If you still want to load as much PV power as possible into the vehicle, you must control the system and intervene manually. The charging process can be activated or deactivated using a smartphone on the vehicle or on a wall-mounted charging box, and the charging current can be adjusted. Due to the large size of the PV system and the good weather, this variant can be used to achieve a significant percentage of PV power for charging. The biggest advantage of this solution is the low investment cost.



SOLAR energy ev charging with energy management

If you want to make sure that your electric car is only charged with your own roof electricity, you need additional house energy management. This measures the current being fed into the grid, knows how much power is left in the PV system and can be loaded into the EV using a suitable wall box. However, smart wall boxes and house energy management must be invested in additional capital.

Joint Tech Energy Storage Home Charge


PV charging with energy management and home storage

Many owners of PV systems want to be able to store the electricity generated in a power storage device for use at night or during inclement weather. If this provides the right output power, electric vehicles can also be charged from it – that’s the idea. But there are limits to this.


Electricity storage in a house must be designed to be relatively large to provide sufficient charging capacity. This makes the investment very expensive: roughly estimated at €1,000 per kWh. In addition, the charging and discharging of the storage device is not lossless. Lithium-ion storage systems typically work at 90% efficiency. This means that it takes 11 kWh to fully charge a 10 kWh battery. it is more efficient to charge a car directly without storing electricity.

The technical barrier to PV charging: thresholds

Unfortunately, direct charging from the roof only works at an overcurrent of 6 amps. In practice, this means that at least 1.4 kW of PV surplus is needed to charge the solar energy – if the EV is charged in single-phase. If the EV is charged in three phases, which is the case for most modern EVs, there must be at least 4.2 kW (3 x 1.4 kW) of power available. Otherwise the car will not charge. This means that, at least for smaller PV systems, there is only a limited window of time for charging on many days of the year.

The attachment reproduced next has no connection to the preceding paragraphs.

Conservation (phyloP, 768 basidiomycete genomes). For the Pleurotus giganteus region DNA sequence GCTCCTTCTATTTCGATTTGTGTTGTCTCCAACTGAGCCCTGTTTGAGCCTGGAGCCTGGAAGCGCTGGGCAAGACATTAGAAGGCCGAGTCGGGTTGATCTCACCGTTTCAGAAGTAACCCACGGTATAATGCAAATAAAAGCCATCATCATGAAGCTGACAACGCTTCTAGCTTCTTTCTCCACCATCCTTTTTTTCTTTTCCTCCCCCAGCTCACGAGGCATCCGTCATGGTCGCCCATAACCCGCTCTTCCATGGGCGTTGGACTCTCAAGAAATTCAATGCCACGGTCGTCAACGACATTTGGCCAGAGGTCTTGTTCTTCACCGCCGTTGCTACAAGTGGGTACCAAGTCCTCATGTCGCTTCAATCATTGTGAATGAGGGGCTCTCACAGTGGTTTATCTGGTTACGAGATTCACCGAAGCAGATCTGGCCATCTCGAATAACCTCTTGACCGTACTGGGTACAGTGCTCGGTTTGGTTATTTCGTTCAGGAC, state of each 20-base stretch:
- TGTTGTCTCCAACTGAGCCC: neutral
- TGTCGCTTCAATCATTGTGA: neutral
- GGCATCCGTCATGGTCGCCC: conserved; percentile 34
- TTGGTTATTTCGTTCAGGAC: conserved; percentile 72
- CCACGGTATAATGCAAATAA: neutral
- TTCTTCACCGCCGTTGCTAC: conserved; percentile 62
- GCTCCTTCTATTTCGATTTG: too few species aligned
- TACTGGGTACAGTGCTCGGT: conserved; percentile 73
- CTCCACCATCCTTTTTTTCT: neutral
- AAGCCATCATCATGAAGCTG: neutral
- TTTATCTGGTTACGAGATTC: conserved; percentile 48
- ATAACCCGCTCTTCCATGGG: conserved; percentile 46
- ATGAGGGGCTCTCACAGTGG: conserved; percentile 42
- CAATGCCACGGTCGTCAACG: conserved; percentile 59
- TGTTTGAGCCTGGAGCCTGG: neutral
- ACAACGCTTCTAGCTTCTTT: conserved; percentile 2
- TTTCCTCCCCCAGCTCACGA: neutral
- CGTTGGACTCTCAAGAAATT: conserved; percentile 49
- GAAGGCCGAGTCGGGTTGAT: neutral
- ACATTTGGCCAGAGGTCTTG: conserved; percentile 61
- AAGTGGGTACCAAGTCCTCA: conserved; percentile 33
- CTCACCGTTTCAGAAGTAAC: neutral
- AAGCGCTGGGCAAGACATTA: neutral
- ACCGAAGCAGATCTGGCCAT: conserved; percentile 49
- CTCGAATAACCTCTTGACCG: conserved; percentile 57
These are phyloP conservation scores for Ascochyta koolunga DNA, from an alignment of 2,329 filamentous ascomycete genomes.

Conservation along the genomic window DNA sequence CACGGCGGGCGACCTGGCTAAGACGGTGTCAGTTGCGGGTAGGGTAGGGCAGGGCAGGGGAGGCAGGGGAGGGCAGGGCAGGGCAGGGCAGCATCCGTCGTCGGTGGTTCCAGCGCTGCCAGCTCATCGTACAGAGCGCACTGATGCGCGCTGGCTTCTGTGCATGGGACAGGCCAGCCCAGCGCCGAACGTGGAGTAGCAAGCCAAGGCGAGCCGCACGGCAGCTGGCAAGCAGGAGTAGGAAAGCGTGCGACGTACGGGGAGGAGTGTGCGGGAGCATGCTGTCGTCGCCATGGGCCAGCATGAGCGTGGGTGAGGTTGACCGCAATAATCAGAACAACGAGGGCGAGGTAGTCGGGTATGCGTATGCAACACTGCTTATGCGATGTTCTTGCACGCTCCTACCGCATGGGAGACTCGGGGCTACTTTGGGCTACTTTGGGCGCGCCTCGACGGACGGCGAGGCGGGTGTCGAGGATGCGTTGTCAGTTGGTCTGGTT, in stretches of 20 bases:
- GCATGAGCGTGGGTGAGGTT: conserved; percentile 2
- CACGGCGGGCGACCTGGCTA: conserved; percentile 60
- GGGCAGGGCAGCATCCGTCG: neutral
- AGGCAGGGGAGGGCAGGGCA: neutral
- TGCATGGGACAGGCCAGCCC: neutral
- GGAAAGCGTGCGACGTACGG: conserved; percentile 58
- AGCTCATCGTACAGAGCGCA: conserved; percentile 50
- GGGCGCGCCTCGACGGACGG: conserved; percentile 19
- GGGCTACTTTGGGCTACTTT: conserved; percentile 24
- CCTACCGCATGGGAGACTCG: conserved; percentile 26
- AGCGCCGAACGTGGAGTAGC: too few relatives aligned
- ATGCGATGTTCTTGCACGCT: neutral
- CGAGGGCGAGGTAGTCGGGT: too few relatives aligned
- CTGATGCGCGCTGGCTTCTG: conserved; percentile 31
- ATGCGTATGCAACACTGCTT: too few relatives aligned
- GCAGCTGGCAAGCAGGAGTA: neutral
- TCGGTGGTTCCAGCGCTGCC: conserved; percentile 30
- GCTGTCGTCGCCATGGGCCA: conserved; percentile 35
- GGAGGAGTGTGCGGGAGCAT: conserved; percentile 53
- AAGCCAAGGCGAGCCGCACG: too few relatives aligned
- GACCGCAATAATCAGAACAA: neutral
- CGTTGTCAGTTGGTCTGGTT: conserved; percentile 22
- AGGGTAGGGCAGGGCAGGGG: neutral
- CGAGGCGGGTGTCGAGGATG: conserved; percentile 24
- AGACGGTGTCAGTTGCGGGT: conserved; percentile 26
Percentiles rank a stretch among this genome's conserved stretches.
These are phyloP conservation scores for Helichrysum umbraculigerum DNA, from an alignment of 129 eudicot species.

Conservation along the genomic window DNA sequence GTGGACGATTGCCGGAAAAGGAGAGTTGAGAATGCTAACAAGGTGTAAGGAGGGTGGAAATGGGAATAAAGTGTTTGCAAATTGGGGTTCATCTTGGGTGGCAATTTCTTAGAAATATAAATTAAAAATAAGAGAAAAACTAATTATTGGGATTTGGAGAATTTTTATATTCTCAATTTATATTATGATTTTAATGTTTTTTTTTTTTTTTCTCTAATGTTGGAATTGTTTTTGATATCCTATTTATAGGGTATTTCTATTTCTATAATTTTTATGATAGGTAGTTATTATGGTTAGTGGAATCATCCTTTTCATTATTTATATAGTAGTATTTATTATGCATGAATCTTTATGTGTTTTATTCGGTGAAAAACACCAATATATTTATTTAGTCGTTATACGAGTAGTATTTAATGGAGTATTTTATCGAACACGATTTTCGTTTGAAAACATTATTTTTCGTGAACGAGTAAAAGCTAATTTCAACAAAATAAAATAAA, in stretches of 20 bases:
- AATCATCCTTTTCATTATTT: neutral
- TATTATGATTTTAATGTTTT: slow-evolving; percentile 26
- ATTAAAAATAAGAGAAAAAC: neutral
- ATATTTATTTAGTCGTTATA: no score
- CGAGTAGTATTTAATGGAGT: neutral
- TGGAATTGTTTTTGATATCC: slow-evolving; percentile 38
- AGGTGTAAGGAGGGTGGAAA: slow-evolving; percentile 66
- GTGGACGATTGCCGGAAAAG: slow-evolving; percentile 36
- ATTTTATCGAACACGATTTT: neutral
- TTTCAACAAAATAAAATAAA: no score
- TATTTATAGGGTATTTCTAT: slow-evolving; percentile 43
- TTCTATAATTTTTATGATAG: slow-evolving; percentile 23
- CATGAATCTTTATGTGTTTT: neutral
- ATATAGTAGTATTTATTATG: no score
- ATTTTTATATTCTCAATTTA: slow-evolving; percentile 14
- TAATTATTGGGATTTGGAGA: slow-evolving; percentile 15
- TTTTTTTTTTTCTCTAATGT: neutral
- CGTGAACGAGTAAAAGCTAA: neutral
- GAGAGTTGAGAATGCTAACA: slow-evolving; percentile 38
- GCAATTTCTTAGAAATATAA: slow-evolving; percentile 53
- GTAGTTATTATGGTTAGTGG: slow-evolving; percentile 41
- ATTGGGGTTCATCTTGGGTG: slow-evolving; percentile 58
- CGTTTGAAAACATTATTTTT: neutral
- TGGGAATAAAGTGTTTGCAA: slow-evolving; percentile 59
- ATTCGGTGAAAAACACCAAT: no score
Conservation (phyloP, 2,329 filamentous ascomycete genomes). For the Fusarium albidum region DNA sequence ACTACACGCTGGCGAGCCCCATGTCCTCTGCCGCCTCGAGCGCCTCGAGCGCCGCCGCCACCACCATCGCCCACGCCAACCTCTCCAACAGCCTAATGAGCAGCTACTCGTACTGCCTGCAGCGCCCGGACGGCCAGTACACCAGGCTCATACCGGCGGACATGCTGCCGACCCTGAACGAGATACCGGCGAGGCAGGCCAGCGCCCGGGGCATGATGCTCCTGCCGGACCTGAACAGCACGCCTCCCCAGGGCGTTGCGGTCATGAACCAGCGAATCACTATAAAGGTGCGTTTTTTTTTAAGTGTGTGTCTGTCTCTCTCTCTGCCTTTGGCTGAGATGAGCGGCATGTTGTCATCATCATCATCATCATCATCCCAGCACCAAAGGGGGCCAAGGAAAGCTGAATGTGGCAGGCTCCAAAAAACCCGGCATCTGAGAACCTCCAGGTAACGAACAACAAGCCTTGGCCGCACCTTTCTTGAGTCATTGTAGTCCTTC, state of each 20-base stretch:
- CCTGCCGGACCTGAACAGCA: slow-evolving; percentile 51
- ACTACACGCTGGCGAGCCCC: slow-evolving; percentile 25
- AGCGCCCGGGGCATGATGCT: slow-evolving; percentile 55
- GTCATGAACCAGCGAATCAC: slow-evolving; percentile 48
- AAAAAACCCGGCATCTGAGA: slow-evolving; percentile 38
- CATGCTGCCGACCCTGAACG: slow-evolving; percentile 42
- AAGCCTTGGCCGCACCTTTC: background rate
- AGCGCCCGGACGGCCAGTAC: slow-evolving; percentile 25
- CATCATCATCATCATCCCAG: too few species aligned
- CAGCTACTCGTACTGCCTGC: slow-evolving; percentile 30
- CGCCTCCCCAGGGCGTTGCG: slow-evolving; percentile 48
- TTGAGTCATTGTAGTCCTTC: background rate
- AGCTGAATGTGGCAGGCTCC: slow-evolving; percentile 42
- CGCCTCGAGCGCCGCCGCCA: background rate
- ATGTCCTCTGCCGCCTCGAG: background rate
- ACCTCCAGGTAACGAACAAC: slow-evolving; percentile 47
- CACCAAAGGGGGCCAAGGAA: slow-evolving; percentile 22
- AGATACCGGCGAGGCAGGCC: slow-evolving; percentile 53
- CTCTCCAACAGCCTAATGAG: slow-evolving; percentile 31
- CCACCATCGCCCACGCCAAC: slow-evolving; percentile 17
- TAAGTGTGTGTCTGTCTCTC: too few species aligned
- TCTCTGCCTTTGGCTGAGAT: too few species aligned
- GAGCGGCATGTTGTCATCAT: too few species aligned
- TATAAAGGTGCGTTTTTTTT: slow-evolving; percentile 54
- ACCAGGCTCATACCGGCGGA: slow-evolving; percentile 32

In this case, a charging strategy of “utility top-up” can be used, so that even low PV power can be supplemented by power from the grid. If you use a wall box with automatic phase change, you can switch between single-phase and three-phase charging depending on the available PV power. This allows for significantly longer loading time windows during variable weather or off-peak hours.

Photovoltaic Charging With Energy Management

How users can optimize loading

Of course, large PV systems provide more power than smaller PV systems. And, of course, buffer cells allow for a degree of flexibility when charging. As mentioned above, proper energy management can be done well. However, everything is and remains the right charging strategy. Because even the smartest energy management won’t help if the car isn’t in the right place at the right time.


How to optimize the charging of an electric vehicle depends heavily on how it is used. For example, a commuter’s electric car must be charged at a different time than an electric car used as a classic second car.


An electric car used as a second car for the family can usually be fully charged during the day. In this case, no additional home storage is needed and a relatively small photovoltaic system is usually sufficient. This significantly reduces investment costs.


Commuters should consider a southwest-facing PV system so that charging can continue into the summer evenings. Alternatively, it is recommended that a battery large enough to cover the entire work week be installed in the vehicle and only need to be charged on weekends. In this case, the investment cost is significantly higher. However, collecting enough PV power for the car is still a problem in winter.


If you want the maximum possible flexibility when charging, use an above-average PV system and an additional home storage system with a capacity to charge the battery of your electric vehicle by at least 30% to 80%. This would be by far the most convenient, but also the most expensive, variant of PV charging.

PV Installation

Tips for planning a PV system

  • Design the largest possible PV system according to individual possibilities
  • Consider the possible charging times when planning a PV system
  • Before buying an electric car, find out whether the car is suitable for PV overcharging (minimum charging capacity, etc.) and whether it is possible to change phases
  • When buying a wallbox, pay attention to the overcharge function
  • Have a wallbox automatic phase change function to maximize PV excess charging